such a large organization is much more complex and goes through more bureaucracy
than it does in a small organization, so it has its pluses and minuses.
I don't think Apple is significantly different than other large companies
in that respect to deal with.
We have an advantage
because many of us here know many people inside or are known inside, so
it's easier for us to make contacts.
And we probably have a bit more credibility because of our backgrounds than someone who is trying to come in cold. So I won't say that we don't have an advantage working with them that way.
///: They seem to be making a real effort to listen to users these days.
They go through
phases. All companies go through phases and growing pains. In the early
days, one of its fortes was that Apple could be responsive. And it could,
because it was small. As it gets large, it gets more difficult to respond
and it takes time to get the mechanisms in place where it can listen again,
so it's easier to do when they aren't growing so fast, I'm sure. And the
marketplace has changed so radically, it's remarkable to me that anybody
can follow it. It's still an extremely fluid market. Things seem to go
There was the
education wave, when the IBM PC came in there was the wave of the PCS.
And now desktop publishing is the wave and everybody is into desktop publishing
and the Macintosh seems to be the forerunner in that. So each person gets
their turn on the wave, it looks like.
It's also been interesting to watch the difference in strategy to clones. Apple has always been very aggressive in that respect. IBM has not. They may not have been quite as able to for many reasons including they're a bigger company and have to be careful about how they get aggressive legally. But Apple has taken that as one of their forefronts, and it has probably helped them today as a company because they aren't faced with the same problem as IBM is where the bottom part of their market is being eroded away. You could argue whether that's good or not for the end customers, but IBM has tended in their large machine market to try and make an advantage for the end user because then they have portability and uniformity and all those wonderful advantages. It's really kind of interesting to watch this all go by.
///: Do you like
the way Apple is going, bringing the // and Macintosh lines
They are trying to make the software more equivalent and look more alike and I think that's definitely the right direction. The Macintosh-kind of software approach aimed at the user is what is making it. For all the comments and pluses and minuses and arguments about many of Steve Jobs' philosophies, "By George it had to be this way and look this way", I think the current success of the Macintosh, much of the success of that philosophy has to be credited to him.
He was right in
many ways. So, I think bringing that concept and philosophies across to
the Apple // are very important.
to remember that computers are primarily program runners and what you
want to do is have a machine that runs a large body of very useful programs.
And exactly how you run them and what you run them with is less important
than your ability to run them well. And this has many implications in
terms of ability to create these standards and things of this sort. It's
very difficult because you create a new machine that does not run any
of the standard bases, it's very difficult to create a standard.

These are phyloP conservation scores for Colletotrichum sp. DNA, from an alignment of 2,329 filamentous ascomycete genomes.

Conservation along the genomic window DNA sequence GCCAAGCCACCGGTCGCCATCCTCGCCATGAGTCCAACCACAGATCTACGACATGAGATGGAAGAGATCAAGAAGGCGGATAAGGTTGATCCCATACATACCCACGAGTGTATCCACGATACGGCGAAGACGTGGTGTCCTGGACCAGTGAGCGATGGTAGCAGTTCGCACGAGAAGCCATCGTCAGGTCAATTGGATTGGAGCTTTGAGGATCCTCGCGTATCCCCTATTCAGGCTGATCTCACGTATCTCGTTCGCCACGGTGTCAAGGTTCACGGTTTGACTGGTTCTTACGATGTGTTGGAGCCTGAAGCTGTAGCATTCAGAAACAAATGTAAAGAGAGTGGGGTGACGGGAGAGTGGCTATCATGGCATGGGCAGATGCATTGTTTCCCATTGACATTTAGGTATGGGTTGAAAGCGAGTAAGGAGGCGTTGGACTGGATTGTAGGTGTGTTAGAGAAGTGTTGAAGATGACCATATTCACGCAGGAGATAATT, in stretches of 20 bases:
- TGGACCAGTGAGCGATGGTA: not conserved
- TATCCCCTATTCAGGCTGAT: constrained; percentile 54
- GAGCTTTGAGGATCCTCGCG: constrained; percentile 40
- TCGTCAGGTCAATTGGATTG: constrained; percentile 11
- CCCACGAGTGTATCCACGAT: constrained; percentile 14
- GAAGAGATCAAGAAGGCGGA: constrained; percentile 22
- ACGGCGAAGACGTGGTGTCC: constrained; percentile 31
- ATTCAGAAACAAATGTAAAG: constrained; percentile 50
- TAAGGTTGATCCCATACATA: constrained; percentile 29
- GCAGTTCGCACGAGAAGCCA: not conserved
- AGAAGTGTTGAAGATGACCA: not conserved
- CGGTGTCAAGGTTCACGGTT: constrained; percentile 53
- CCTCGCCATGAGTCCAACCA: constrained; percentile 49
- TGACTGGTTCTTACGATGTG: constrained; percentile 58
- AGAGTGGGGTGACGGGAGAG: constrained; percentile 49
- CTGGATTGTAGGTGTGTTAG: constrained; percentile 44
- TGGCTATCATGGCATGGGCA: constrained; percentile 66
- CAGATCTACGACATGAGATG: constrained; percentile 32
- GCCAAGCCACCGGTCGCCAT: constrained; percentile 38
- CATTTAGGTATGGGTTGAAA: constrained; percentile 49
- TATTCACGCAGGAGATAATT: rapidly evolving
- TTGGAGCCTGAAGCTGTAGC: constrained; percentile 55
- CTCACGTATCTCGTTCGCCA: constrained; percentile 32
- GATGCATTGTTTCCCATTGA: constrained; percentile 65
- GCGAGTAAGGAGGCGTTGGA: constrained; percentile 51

is truly remarkable because even in the face of the IBM being perceived
as a sort of standard it was able to create itself a new software standard
and that is quite a remarkable success story.
And that software philosophy being carried across to the entire Apple line absolutely makes sense.
///: As the Father
of the Apple ///, what do you think Apple has learned from
Well, I think
the ///'s problems, there were probably several. It was probably introduced
into the marketplace six to nine months too early largely because there
was a great worry within Apple for a long time that the Apple //, that
its demise was just around the corner. I think maybe they've learned the
Apple //'s demise is not just around the corner! There was this concern
that "Wow, if we don't get this thing out next month, Apple // sales
are liable to go down and we're really dead, we're in big trouble."
So there was probably
too much push to get it out. That caused it to have some early reliability
problems it would not otherwise have had. They were primarily mechanical
and as a result, to a large extent, of growth pains in the company. We
were growing, becoming a large manufacturer and there were supportive
quality activities, component selection and things like that had not grown
up with the company when it should have. Therefore we were not in a position
to do adequate component qualification and things of that sort, and it
caught up with us. I think if we had had another six to nine months those
problems would never have appeared in the marketplace.
Secondarily, when those problems were corrected, by essentially a wholesale replacement of the existing (motherboard), the fact that that was done was really never highly publicized. There were some really dramatic efforts for Apple to follow up on its commitments on those things and the problems were genuinely corrected totally in the marketplace and yet (the word) never got out there very well. So maybe they learned a little about the fact that you beat your own drums sometimes when you do things like that.
///: Were there
too many restrictions placed on you, while you were designing
I think we didn't know enough about what we were doing. In retrospect, it's clear we should have maintained total backward compatibility with the //, which we did not necessarily perceive as being essential. Because we were still coming out of the world where, well you design a new machine and you wrote new software for it and it was a new machine and nobody worried too much about the old stuff. That was an inaccurate perception. So we should have had complete Apple // emulation in it. And at the time the //e was introduced there should have been a /// with complete //e emulation introduced at the same time. I think if those had taken place, it would have been perceived as a more fully compatible product and big brother product and would have had more clout.